Poetry Friday: Rainer Maria Rilke

h1 April 27th, 2007 by eisha

{Note: Today’s Poetry Friday round-up can be found here at a wrung sponge} . . .

ChrysalisSo, I seem to be going through a bit of a flux-phase. Over the past few months I’ve finished my MLS, my husband has gotten a job that necessitates a move to a whole other state, I’ve become an aunt… Maybe that’s why lately I’ve been really thinking about who I am vs. who I want to be, what I do vs. what I wish I were doing, etc. Not quite mid-life crisis, but… close.

Hence, this poem has a lot of meaning for me right now:

“I Am Much Too Alone in This World, Yet Not Alone” by Rainer Maria Rilke (translated by Annemarie S. Kidder).

I am much too alone in this world, yet not alone
to truly consecrate the hour.
I am much too small in this world, yet not small
to be to you just object and thing,
dark and smart.
I want my free will and want it accompanying
the path which leads to action;
and want during times that beg questions,
where something is up,
to be among those in the know,
or else be alone.

Man, I just love Rilke. I wish I read German so I could really actually read Rilke. Maybe that’s one of the things I should try to do next…

Read the rest of the poem here.

15 comments to “Poetry Friday: Rainer Maria Rilke”

  1. I rounded you up for Friday Poetry at awrung sponge.

  2. Thanks!

  3. Eisha,

    I love this one. It makes me feel less alone in my wanting of everything. 🙂

  4. Rilke is one of the reasons I wish my German was better (way, way better). It’s lovely to hear someone who does know German read it aloud. Like opera, you don’t have to understand the individual meanings of the words to absorb the beauty.

  5. Eisha – thanks very much for sharing that Rilke. It’s been a while since I read any of his poetry – OK, the translations! That’s put some ideas in my head, fiction-wise (see what you’ve done ! *grins*)

  6. So lovely. To just consecrate a single hour. Goal for the weekend…

  7. This is wonderful. My best friend’s mother speaks German. I should ask her about this.

    And wishing you luck as you rediscover yourself. It’s sure to be a wonderful journey.

  8. Hey, thanks everyone. Glad you enjoyed it too – and that I’m not the only one who has to read Rilke in translation.

  9. What a beautiful poem.

  10. Eisha, one of my favorite books is a collection of letters from Rilke to a young poet (_Letters to a Young Poet_). When life gets too much, his words help center me.

    “If you will stay close to nature, to its simplicity, to the small things hardly noticeable, those things can unexpectedly become great and immeasurable. If you will love what seems to be insignificant and will in an unassuming manner, as a servant, seek to win the confidence of what seems poor, then everything will become easier, more harmonious, and somehow more conciliatory, not for your intellect–that will most likely remain behind, astonished–but for your innermost consciousness, your awakeness, and your inner knowing . . . Try to love the questions themselves, like locked rooms and like books written in a foreign language. Do not look for the answers. They cannot now be given to you because you could not live them.” (34-35)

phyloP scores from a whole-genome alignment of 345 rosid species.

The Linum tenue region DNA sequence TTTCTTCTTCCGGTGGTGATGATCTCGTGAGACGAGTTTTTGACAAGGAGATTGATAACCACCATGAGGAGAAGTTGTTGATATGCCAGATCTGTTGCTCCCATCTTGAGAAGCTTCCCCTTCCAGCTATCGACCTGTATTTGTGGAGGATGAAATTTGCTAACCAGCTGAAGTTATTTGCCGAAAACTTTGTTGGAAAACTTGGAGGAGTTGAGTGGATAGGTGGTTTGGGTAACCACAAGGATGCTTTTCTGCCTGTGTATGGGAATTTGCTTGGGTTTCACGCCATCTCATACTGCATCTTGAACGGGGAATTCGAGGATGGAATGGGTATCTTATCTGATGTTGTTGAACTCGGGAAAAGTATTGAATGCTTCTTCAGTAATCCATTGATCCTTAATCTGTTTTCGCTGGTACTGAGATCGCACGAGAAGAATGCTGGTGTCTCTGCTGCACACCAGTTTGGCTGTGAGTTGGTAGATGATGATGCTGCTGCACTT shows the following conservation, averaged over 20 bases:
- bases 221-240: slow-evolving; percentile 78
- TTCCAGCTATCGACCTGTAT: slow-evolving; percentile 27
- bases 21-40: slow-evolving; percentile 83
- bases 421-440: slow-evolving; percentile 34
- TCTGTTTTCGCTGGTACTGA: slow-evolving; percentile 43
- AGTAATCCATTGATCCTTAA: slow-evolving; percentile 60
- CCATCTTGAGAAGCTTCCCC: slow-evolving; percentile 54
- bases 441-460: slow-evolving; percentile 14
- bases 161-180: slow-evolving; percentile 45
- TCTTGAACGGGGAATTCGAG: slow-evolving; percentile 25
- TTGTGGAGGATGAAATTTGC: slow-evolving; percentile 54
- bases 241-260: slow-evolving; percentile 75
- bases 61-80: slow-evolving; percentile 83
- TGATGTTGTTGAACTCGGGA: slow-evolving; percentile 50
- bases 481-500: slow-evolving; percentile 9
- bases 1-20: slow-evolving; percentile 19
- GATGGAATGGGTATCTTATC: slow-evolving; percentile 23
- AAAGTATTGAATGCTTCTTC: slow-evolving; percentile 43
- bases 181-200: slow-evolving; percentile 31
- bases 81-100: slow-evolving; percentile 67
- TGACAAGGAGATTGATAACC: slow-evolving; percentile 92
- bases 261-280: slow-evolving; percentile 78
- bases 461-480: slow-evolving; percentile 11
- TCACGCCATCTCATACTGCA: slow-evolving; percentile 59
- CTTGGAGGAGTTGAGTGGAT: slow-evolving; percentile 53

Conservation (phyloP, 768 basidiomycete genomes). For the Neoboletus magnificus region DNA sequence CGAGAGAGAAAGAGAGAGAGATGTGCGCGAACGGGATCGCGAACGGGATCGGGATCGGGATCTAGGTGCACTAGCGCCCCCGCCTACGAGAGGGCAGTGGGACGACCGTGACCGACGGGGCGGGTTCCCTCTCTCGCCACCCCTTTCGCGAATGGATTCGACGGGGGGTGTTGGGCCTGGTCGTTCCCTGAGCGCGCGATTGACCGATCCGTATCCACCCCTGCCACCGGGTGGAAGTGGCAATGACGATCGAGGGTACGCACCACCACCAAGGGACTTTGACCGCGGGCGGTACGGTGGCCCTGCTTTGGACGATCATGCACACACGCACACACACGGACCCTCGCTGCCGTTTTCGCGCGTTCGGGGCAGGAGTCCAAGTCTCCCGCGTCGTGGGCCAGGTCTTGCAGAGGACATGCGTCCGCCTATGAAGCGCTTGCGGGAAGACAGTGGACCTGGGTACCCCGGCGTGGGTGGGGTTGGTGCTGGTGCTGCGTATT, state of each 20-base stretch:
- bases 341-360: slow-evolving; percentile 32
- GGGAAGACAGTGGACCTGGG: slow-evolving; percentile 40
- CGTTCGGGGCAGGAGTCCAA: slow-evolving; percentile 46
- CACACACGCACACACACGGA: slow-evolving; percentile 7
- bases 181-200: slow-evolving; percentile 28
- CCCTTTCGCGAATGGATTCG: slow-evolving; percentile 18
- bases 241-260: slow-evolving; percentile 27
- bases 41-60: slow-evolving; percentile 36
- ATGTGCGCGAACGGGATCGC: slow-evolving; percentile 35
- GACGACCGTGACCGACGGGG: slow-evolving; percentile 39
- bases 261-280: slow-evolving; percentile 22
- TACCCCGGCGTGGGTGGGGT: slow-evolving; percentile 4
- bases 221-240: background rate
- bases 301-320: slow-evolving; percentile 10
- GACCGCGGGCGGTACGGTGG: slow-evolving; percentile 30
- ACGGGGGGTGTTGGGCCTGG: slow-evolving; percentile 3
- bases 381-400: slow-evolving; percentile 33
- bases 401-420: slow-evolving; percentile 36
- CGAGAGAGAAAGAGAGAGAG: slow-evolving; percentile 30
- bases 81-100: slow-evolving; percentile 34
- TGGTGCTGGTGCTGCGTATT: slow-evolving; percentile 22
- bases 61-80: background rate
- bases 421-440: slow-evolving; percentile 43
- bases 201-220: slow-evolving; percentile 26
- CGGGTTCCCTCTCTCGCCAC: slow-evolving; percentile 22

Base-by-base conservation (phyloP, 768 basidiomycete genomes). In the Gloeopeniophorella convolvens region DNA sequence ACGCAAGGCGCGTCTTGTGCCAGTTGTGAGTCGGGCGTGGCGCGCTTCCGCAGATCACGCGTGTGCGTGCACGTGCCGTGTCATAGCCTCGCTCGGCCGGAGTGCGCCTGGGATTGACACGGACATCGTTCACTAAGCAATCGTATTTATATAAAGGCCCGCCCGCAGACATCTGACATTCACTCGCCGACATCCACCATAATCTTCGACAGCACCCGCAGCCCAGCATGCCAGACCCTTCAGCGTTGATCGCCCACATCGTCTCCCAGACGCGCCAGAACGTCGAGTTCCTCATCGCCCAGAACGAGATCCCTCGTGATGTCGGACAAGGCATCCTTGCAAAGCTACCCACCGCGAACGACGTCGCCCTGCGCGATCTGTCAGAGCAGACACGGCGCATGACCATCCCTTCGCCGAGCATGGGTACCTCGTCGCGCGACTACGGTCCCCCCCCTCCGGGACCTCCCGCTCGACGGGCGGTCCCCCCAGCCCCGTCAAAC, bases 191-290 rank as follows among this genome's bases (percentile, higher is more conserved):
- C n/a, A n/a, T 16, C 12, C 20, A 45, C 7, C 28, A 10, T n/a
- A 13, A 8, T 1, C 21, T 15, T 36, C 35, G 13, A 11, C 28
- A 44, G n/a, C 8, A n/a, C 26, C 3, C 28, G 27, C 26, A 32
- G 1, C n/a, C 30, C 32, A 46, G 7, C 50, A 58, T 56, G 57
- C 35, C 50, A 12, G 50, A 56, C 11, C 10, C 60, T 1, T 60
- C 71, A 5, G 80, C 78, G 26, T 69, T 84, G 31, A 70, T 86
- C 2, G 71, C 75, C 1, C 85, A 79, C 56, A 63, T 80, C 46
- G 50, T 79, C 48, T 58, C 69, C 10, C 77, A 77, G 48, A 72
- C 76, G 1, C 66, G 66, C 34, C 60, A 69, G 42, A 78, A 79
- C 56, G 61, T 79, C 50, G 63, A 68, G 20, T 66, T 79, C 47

11. Oh, I’m squealing! That try-to-love-the-questions-themselves part has always been very dear to my heart. Shannon, you’ve made me want to re-read that book. Thanks for sharing.

  12. Okay, now I’m inspired to share one of my many Rilke favorites (from The Duino Elegies):

    Yes — the springtimes needed you. Often a star
    was waiting for you to notice it. A wave rolled toward you
    out of the distant past, or as you walked
    under an open window, a violin
    yielded itself to your hearing. All this was mission.
    But could you accomplish it? Weren’t you always
    distracted by expectation, as if every event
    announced a beloved? (Where can you find a place
    to keep her, with all the huge strange thoughts inside you
    going and coming and often staying all night.)

    And . . . from Letters . . . :

    “We have no reason to mistrust our world, for it is not against us. Has it terrors, they are our terrors, has it abysses, those abysses belong to us; are dangers at hand, we must try to love them . . . How should we be able to forget those ancient myths that are at the beginning of all peoples, the myths about dragons that at the last moment turn into princesses; perhaps all the dragons of our lives are princesses who are only waiting to see us once beautiful and brave. Perhaps everything terrible is in its deepest being something helpless that wants help from us.

    So you must not be frightened if a sadness rises up before you larger than any you have ever seen; if a restiveness, like light and cloud-shadows, passes over your hands and over all you do. You must think that something is happening with you, that life has not forgotten you, that it holds you in its hand, it will not let you fall.”

  13. I bought a copy of Letters to a Young Poet after watching Sister Act: Back in the Habit

  14. Ooh, Jules and Shannon, thanks for sharing more Rilke. J, that poem is EXCELLENT! And I need to re-read Letters, too – clearly it’s been too long.

    Michele – seriously? I’ve never seen any of the Sister Act movies. Do they really reference Rilke?

  15. Eisha, seriously ! Would I lie to you? Whoopi Goldberg’s character gives a copy of the book to a young student at the school at which WG’s character’s been roped into teaching. The character in question wants to sing, rather than write, and her mother doesn’t approve. It’s done beautifully – I was quite moved by it. Check it out !

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